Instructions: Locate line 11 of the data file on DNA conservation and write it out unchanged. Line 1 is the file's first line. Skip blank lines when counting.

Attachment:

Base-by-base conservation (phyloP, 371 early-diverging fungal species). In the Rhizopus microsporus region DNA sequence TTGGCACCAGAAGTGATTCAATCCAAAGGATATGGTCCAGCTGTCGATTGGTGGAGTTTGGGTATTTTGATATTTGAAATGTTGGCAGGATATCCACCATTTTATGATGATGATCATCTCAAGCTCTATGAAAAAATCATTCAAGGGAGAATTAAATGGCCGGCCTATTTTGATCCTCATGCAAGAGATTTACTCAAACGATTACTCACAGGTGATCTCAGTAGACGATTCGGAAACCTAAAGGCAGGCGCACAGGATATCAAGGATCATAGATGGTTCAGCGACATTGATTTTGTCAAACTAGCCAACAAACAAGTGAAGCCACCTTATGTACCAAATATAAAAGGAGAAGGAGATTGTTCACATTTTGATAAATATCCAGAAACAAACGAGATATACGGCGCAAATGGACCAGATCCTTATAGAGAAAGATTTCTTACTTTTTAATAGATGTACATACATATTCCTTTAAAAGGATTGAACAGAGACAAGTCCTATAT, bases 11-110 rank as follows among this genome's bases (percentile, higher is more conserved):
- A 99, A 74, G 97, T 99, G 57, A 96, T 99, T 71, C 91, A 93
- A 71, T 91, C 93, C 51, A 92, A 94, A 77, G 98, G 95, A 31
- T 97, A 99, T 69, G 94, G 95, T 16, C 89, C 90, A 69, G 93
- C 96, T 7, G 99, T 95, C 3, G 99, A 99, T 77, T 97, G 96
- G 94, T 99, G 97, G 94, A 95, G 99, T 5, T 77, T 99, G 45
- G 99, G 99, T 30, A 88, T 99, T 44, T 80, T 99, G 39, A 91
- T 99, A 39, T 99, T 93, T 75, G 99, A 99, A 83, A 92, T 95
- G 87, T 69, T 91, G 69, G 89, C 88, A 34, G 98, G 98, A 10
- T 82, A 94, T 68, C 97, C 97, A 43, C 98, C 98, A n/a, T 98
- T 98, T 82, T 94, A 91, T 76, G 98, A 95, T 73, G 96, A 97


- T 98, T 82, T 94, A 91, T 76, G 98, A 95, T 73, G 96, A 97